HiRISE image from the MRO orbiter shows a shock crater with a landslide caused
In 2006, the NASA MRO orbiter was fixed on the Mars orbit. Using a wide range of scientific instruments, including cameras, radar and spectrometers, this device has been analyzing for many years reliefs, minerals, geology and ice on the Red Planet, helping other missions. The project was designed for 2 years, but remains in operation for the past 12 years.
Then the MRO played the role of a relay for other missions (transmitted data to Earth). Recently, we managed to fix a shot of the impact crater, which caused a landslide, which left a long dark line along the wall. Such bands are formed when a dry layer of dust collapses down the edge of a Martian hill.
They differ little from current sloping lines (RSL). These are areas where seasonal dark stripes appear on the slopes on warmer Martian days. They are believed to be caused by streams of salt water or naturally falling dry dust grains. But in a particular case, the dust set in motion due to the impact of a meteor. It is believed that the impact that formed the crater happened about 10 years ago. The crater itself covers 5 m, but the line is pulled out to 1 m in length.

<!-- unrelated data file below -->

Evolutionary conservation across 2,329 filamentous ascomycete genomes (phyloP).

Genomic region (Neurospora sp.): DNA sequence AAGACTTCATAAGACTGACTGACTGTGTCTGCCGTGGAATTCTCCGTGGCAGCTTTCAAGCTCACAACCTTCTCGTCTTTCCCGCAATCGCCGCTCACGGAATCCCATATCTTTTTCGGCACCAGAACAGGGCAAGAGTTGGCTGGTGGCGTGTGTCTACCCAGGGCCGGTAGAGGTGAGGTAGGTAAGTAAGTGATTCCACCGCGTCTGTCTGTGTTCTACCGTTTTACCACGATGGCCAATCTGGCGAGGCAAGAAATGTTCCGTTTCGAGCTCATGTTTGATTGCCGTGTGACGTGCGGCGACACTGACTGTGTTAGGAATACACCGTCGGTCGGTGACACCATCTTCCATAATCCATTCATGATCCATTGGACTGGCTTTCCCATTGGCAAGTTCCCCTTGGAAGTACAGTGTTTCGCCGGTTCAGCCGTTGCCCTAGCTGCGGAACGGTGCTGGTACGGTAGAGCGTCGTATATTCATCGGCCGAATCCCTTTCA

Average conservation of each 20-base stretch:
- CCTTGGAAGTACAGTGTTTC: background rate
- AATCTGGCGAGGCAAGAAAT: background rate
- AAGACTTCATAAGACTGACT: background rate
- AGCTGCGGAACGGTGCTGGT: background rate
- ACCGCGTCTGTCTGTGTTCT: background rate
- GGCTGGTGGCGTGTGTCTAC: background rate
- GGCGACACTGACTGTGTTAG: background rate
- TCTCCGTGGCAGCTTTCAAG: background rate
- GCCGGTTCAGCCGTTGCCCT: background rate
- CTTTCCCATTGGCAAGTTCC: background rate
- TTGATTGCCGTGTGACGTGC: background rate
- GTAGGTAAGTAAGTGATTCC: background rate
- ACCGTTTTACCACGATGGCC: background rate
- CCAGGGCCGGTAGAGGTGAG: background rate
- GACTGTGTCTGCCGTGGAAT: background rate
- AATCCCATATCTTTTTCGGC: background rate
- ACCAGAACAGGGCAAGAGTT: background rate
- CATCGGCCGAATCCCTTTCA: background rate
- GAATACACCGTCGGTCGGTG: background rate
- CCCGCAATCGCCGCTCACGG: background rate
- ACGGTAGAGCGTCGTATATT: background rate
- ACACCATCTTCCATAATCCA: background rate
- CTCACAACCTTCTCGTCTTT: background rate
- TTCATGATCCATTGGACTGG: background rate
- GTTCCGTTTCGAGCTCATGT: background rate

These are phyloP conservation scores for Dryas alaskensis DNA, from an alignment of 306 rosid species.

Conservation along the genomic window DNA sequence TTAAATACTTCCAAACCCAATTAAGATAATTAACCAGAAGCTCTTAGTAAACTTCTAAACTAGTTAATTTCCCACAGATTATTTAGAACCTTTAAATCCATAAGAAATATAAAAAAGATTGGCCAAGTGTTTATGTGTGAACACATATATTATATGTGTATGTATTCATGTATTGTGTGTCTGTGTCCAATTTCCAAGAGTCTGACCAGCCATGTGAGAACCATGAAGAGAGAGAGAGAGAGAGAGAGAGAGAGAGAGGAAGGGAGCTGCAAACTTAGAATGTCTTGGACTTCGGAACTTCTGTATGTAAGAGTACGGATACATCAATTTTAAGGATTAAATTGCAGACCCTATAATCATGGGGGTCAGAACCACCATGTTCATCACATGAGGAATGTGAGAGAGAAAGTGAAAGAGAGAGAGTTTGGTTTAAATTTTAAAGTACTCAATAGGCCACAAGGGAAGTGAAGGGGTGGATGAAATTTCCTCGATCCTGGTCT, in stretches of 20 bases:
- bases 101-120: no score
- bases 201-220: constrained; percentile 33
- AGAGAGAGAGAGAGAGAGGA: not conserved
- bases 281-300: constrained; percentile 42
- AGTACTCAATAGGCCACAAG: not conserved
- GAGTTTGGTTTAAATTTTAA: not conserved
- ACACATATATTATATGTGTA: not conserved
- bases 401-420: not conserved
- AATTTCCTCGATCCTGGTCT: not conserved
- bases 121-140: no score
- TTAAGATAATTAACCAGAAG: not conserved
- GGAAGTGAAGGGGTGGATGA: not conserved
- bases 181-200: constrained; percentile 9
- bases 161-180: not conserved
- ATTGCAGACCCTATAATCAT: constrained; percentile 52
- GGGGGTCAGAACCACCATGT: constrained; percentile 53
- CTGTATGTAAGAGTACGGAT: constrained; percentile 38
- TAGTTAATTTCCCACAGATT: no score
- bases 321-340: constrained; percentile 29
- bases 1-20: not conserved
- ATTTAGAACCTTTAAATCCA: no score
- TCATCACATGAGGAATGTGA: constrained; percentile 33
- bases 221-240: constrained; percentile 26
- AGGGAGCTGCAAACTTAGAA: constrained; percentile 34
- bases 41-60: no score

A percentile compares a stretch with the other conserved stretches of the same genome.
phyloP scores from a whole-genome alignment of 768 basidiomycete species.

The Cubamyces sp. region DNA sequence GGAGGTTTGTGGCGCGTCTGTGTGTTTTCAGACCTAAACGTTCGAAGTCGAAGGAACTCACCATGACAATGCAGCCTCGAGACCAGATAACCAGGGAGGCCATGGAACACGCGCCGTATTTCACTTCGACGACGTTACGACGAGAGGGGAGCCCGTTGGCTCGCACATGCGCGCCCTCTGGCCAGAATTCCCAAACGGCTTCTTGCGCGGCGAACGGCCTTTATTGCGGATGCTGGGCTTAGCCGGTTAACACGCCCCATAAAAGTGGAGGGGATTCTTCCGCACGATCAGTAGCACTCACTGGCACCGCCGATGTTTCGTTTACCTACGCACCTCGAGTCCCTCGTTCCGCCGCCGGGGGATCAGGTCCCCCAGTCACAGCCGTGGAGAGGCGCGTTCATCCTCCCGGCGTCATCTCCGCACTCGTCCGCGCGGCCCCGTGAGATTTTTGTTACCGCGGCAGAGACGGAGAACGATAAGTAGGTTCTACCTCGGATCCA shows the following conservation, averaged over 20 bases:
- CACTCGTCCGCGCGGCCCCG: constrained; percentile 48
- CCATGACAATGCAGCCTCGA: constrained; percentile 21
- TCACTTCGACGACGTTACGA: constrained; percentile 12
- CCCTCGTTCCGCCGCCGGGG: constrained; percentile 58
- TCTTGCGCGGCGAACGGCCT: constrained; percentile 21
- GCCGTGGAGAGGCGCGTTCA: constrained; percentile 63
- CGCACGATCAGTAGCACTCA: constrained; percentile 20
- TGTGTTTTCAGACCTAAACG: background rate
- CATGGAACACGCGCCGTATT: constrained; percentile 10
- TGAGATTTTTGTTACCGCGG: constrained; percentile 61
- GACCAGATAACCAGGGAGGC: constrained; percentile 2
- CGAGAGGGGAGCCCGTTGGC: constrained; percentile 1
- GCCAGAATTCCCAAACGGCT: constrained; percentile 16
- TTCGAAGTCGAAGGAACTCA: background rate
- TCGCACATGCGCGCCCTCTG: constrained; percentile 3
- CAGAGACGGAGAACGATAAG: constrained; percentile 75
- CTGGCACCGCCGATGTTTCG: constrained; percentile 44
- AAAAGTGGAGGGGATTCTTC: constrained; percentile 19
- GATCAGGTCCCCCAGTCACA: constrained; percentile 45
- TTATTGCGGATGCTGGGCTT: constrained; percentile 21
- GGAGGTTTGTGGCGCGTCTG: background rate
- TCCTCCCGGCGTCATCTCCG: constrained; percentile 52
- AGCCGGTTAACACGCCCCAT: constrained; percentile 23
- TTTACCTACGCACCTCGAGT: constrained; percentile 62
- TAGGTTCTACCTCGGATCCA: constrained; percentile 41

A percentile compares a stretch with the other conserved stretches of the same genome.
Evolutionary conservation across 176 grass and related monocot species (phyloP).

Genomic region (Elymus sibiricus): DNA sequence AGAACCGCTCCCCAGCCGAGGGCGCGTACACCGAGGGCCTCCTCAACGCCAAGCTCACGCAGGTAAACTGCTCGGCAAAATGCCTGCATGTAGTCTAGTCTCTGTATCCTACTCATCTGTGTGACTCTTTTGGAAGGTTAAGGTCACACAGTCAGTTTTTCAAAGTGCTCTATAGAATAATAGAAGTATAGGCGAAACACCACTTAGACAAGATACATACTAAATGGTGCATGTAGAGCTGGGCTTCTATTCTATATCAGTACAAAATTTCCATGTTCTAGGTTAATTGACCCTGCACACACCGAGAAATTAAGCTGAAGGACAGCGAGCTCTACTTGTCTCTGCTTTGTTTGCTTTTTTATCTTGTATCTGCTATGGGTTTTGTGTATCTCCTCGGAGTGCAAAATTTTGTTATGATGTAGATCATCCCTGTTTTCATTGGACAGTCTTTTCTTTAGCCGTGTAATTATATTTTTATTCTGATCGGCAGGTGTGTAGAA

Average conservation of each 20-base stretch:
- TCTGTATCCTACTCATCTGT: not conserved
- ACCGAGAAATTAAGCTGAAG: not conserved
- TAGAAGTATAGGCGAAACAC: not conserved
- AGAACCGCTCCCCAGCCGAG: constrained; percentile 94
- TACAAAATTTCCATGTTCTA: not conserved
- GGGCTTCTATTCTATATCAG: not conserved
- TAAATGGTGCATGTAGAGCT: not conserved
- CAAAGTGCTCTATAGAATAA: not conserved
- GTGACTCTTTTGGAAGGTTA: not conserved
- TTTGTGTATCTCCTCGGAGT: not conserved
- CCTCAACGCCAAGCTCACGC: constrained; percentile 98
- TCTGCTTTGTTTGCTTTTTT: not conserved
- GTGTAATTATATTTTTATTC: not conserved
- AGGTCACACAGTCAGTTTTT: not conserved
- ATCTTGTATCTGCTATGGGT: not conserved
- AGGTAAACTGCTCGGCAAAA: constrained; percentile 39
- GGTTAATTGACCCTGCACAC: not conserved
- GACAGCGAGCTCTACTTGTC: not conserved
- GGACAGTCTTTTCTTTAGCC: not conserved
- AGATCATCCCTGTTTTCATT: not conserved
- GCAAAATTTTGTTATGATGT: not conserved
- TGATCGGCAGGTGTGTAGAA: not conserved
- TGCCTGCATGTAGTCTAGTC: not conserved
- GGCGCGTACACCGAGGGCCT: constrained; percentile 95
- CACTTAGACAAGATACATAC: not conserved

Approximate view of the crater. Performed by HiRISE on MRO
The picture was obtained by the scientific tool for visualization of high-resolution image HiRISE, which is controlled in the Jet Propulsion Laboratory The device provides daily reports on the weather and surface conditions on the Red Planet, examining potential landing sites for future spacecraft.
MRO now has enough propellant to function until the 2030s. Given the value to explore Mars, it is likely to be used to the last drop of fuel. Will he still work when the first cosmonaut sets foot on the Red Planet?
Wide-angle view of the impact crater captured by HiRISE on the MRO